According to the Coventry Telegraph, London’s Tate Moden art museum will feature Damien Hirst as its star exhibitor in 2012 when the summer Olympics come to London. Hirst is known for encasing various species of animals in formaldehyde and presenting them as works of art. Perhaps, one of his most famous works is “The Physical Impossibility of Death in the Mind of Someone Living,” which is essentially an encased tiger shark carcass suspended in formaldehyde.
“The Physical Impossibility of Death…” was commissioned for £50,000 in 1991 and was completed in 1992. the Coventry Telegraph reports that it was later sold for about £6.5 million. A 2006 New York Times article reports that the original shark had begun deteriorating when the item was sold. Hirst volunteered to replace the shark and enlisted the help of Oliver Crimmen, a curator at the Natural History Museum in London, to better preserve the second shark, which was housed in the original case.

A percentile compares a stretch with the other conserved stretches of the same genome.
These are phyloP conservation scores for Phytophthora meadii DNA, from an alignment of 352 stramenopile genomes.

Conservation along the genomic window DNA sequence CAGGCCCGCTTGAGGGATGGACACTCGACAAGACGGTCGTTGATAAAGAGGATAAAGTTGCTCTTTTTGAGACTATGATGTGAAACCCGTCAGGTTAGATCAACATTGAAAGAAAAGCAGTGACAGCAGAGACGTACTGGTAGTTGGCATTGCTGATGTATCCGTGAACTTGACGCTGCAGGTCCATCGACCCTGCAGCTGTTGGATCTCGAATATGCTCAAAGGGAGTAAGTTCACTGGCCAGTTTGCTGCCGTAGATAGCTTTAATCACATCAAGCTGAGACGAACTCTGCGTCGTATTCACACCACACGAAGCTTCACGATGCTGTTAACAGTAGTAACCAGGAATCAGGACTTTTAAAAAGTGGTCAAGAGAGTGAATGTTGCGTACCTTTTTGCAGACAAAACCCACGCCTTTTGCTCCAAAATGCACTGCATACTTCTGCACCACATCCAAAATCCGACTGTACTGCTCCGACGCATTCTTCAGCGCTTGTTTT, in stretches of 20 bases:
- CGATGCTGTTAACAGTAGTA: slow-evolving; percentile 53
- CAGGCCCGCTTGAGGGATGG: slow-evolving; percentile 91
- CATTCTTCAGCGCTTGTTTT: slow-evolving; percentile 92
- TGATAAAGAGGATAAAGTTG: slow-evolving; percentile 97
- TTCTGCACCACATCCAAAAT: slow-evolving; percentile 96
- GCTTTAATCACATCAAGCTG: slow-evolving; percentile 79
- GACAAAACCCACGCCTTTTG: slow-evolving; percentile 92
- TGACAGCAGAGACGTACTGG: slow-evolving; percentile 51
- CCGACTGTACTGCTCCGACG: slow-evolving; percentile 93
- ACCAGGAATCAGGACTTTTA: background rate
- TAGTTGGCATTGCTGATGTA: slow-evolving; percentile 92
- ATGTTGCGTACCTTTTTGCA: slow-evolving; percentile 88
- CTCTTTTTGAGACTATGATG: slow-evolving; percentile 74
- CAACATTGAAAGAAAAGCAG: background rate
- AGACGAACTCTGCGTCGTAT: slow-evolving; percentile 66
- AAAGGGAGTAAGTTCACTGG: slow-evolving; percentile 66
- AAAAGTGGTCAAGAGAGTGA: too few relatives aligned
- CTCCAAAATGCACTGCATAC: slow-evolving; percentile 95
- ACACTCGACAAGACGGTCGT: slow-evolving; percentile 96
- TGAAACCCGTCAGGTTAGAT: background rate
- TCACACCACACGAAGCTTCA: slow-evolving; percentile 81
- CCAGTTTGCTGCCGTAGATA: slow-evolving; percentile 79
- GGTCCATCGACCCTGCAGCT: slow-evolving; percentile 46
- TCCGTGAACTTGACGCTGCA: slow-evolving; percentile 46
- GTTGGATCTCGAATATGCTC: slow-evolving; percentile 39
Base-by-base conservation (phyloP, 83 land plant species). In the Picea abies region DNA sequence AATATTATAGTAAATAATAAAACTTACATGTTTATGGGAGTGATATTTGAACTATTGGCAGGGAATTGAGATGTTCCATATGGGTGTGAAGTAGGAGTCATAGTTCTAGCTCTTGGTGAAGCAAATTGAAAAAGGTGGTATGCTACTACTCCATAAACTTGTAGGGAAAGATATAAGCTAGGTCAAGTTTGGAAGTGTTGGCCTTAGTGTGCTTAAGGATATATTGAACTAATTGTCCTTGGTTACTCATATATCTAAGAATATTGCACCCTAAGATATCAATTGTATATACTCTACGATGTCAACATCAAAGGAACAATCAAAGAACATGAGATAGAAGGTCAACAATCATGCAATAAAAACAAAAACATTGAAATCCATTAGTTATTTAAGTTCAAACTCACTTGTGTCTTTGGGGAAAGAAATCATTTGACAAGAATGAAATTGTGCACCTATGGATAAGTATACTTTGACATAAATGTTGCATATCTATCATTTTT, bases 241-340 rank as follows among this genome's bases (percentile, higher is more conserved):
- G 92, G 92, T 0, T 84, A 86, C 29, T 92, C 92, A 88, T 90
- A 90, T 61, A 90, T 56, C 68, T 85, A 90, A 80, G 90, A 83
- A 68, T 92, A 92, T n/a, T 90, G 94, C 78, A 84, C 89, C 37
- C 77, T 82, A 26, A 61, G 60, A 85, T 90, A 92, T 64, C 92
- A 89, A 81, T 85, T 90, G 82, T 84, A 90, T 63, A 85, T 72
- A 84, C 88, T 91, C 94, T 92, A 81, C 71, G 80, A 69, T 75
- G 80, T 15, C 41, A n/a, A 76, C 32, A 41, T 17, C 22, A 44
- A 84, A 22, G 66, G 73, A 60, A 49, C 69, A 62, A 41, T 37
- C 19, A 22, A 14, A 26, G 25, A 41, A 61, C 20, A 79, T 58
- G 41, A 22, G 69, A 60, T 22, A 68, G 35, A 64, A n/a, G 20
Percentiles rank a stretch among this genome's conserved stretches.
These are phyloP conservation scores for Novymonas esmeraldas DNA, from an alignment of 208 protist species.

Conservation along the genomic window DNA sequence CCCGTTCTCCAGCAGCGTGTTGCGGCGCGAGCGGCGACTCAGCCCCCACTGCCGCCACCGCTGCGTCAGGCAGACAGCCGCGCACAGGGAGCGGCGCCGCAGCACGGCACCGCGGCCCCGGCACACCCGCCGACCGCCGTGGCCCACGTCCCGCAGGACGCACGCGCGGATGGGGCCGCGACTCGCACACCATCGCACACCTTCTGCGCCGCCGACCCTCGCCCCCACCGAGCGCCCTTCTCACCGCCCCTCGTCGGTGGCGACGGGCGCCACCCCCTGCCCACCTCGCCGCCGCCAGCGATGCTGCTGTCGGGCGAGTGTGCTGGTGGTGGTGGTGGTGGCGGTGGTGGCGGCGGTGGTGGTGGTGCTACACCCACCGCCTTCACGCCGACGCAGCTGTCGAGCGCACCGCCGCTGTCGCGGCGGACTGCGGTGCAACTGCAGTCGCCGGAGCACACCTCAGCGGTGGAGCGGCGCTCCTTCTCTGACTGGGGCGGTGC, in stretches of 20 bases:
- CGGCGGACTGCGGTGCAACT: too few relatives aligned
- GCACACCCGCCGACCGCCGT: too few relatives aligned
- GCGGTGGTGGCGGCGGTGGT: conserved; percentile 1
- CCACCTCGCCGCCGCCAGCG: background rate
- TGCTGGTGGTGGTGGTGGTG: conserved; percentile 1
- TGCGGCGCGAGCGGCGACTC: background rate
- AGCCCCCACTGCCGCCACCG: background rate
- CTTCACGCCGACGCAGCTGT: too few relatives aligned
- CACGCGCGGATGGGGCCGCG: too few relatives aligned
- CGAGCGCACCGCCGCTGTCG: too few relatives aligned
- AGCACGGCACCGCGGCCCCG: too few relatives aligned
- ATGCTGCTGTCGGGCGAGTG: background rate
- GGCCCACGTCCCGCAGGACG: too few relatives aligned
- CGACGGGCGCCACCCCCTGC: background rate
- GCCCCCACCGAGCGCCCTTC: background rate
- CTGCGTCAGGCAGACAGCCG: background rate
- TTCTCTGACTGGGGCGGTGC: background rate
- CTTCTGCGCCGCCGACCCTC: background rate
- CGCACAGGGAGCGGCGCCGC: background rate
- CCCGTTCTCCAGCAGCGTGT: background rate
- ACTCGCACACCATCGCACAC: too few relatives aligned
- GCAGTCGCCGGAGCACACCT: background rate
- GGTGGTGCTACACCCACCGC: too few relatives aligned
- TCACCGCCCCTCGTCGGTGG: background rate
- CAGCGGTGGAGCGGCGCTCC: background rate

The two tiger sharks used in Hirst’s work were caught by Queensland fishermen, who were hired by Hirst.